The scorecard employs a simple "traffic light" grading system common today in well-run businesses: green for success, yellow for mixed results, and red for unsatisfactory. Scores are based on five standards for success defined by the President’s Management Council and discussed with experts in government and academe, including individual fellows from the National Academy of Public Administration.


The standards for financial management, for example, were reviewed by the Secretary of the Treasury, the Comptroller General, and the Director of the Office of Management and Budget (OMB). Under each of the five sets of standards, an agency is "green" if it meets all of the standards for success, "yellow" if it has achieved some but not all of the criteria, and "red" if it has even one of any number of serious flaws. For example, in financial management, an agency is "red" if its books are in such poor condition that auditors cannot express an opinion on the agency’s financial statements.


A 2001 baseline evaluation of departments and agencies against the standards for success shows a lot of poor scores with 85% red and only one green, in financial management at the National Science Foundation. This was to be expected since, as the President indicated when selecting the Management Agenda items, the areas are "targeted to address the most apparent deficiencies where the opportunity to improve performance is the greatest."


Performance-based Budgeting

The President’s Budget for 2003 takes the first step toward reporting to taxpayers on the relative effectiveness of the thousands of programs on which their money is spent. It commences the overdue process of seriously linking program performance to future spending levels. It asks not merely "How much?"; it endeavors to explain "How well?"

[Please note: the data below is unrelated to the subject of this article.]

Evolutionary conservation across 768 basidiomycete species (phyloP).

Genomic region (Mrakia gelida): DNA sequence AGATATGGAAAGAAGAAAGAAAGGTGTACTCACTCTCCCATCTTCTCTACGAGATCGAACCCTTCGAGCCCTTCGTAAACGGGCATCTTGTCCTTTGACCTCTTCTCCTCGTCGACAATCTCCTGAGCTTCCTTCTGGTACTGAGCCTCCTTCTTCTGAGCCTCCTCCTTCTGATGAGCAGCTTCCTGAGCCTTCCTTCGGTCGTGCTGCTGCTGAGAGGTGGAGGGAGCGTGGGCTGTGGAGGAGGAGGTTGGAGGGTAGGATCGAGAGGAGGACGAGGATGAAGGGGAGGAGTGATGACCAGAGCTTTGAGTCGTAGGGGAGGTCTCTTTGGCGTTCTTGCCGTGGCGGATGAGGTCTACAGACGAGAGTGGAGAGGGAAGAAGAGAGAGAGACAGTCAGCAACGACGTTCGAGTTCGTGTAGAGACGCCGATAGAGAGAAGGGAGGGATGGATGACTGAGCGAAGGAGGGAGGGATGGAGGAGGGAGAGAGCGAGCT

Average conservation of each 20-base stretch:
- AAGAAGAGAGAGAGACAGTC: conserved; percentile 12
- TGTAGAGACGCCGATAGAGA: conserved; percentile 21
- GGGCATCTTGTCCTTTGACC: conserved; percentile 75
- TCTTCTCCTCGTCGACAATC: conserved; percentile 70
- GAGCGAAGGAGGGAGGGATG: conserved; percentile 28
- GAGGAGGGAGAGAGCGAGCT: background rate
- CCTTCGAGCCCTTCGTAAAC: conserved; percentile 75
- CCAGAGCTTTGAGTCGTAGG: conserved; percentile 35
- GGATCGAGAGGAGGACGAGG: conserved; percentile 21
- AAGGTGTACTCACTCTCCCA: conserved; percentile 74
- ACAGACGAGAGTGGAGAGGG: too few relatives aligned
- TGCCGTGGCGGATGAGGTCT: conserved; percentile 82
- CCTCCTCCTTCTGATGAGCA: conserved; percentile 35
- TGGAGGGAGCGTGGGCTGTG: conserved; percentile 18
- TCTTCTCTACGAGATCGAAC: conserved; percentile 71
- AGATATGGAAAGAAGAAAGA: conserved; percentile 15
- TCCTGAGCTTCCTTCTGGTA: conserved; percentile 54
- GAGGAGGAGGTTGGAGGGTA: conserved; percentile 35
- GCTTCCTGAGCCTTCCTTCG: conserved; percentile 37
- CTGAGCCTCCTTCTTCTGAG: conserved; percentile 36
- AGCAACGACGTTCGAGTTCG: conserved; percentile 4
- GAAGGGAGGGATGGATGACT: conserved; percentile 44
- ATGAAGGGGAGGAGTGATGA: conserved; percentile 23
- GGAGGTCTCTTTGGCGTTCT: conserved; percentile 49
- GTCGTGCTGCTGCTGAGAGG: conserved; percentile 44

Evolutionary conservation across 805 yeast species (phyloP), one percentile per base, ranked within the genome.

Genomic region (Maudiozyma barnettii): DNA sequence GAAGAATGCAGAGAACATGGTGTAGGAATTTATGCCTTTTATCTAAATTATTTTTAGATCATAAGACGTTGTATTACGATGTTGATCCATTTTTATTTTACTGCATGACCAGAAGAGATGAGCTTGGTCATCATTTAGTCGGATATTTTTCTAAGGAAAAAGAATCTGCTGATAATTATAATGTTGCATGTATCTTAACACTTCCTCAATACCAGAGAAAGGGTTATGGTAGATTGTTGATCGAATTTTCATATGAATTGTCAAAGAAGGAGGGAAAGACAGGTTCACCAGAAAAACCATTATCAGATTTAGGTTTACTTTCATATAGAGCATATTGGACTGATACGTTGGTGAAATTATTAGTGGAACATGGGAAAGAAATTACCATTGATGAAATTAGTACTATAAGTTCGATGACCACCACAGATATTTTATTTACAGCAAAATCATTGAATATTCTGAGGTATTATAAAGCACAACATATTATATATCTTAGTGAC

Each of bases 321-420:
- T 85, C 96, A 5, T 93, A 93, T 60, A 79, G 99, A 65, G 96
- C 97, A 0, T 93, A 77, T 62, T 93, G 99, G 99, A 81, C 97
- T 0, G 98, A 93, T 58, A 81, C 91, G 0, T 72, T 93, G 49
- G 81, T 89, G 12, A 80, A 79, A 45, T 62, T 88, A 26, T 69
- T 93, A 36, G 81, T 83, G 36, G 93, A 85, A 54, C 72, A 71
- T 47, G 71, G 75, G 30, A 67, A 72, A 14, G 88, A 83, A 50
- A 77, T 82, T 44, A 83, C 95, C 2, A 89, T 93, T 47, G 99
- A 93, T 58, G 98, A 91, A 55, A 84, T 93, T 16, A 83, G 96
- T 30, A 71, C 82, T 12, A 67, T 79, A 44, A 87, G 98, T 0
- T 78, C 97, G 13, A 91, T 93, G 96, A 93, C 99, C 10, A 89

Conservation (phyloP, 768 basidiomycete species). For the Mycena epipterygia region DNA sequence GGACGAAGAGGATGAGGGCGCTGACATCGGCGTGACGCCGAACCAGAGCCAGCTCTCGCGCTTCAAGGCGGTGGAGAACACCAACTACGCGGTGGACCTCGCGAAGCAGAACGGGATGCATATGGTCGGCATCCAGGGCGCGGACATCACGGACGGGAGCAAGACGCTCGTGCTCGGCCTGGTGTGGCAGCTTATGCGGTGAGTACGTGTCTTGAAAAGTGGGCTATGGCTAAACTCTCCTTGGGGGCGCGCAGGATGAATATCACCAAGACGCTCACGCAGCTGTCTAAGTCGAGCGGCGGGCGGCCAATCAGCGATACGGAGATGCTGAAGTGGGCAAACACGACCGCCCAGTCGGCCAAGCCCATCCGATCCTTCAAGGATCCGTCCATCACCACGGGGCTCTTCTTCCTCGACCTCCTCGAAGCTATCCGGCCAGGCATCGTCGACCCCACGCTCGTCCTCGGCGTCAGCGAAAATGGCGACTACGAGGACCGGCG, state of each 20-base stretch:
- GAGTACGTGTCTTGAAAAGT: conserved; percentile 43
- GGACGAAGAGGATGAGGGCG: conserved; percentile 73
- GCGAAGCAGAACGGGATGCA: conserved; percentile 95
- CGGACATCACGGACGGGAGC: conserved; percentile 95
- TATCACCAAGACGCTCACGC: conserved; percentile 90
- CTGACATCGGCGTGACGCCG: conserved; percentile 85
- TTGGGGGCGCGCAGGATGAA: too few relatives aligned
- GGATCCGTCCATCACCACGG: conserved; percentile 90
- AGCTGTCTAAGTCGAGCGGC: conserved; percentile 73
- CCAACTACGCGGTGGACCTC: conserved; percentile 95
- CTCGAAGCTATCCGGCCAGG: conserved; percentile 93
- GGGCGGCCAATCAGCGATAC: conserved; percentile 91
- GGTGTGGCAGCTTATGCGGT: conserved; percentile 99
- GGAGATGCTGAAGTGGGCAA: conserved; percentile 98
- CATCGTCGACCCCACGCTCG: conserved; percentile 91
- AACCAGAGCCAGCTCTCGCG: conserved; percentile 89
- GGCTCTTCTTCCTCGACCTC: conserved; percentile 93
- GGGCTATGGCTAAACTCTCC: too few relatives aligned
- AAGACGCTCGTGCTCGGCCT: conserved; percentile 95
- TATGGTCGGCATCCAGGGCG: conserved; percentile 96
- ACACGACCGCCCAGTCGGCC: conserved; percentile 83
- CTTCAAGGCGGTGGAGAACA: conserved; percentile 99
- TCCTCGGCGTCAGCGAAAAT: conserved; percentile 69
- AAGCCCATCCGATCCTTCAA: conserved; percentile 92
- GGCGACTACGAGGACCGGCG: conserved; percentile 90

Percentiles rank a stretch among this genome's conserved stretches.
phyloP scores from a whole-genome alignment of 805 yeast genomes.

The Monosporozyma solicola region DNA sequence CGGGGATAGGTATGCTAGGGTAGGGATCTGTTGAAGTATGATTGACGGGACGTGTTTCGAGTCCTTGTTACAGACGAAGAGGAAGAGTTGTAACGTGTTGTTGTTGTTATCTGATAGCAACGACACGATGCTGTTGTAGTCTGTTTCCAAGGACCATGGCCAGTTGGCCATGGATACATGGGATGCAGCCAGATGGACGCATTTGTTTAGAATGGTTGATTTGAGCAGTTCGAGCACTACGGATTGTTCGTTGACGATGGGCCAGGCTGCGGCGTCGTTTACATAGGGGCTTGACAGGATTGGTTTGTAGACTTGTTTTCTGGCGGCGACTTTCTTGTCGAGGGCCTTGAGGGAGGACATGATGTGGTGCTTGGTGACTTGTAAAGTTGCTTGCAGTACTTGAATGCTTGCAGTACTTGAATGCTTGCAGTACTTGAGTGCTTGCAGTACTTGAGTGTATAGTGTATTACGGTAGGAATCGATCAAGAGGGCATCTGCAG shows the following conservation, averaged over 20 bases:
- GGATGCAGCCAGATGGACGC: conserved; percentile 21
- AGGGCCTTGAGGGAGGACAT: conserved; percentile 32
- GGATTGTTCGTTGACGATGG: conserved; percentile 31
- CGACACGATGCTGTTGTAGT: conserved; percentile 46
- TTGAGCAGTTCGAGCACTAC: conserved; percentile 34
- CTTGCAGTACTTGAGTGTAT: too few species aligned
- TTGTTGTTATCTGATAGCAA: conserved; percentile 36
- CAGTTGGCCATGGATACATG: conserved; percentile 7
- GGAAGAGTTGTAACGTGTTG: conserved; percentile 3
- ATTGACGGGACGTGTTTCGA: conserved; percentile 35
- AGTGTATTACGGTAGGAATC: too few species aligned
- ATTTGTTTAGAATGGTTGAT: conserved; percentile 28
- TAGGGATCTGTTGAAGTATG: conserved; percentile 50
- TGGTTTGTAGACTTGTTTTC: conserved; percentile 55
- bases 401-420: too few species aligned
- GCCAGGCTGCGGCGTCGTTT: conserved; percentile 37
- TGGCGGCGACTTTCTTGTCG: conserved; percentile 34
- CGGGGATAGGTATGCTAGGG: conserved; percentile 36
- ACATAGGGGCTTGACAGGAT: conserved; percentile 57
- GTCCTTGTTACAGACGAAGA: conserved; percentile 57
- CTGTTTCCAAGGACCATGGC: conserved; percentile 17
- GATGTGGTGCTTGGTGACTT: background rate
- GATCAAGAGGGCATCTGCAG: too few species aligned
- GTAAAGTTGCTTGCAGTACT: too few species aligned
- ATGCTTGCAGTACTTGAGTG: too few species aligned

These changes have been called for by good government advocates for decades. A 1949 commission headed by the 31st President, Herbert Hoover, first introduced the term "performance-based budgeting." Subsequent Presidents launched efforts to get better results from government. During the 1990s, the Congress passed several statutes aimed at enhancing government’s attention to performance. As you know, the Government Performance and Results Act (GPRA) in 1993 directed the executive branch to undertake the measurement of effectiveness and to reflect the answers in budget choices. As Senator John Glenn said several years later, "The ultimate goal of GPRA is to use program performance information to guide resource allocation decisions."


In an initial and admittedly exploratory way, the FY 2003 Budget responds to these longstanding demands, proposing to reinforce provably strong programs, and to redirect funds in many cases from programs that demonstrably fail, or cannot offer evidence of success. Eager to make government work better, the Administration used all of the performance information it could gather in making decisions for this Budget. We seek to change the burden of proof, asking agencies and advocates to supply evidence of program effectiveness instead of assuming effectiveness in the absence of evidence to the contrary. OMB staff and agencies collected evaluations, studies and performance documentation of all sorts from a variety of sources to assess which programs were effectively improving desired outcomes.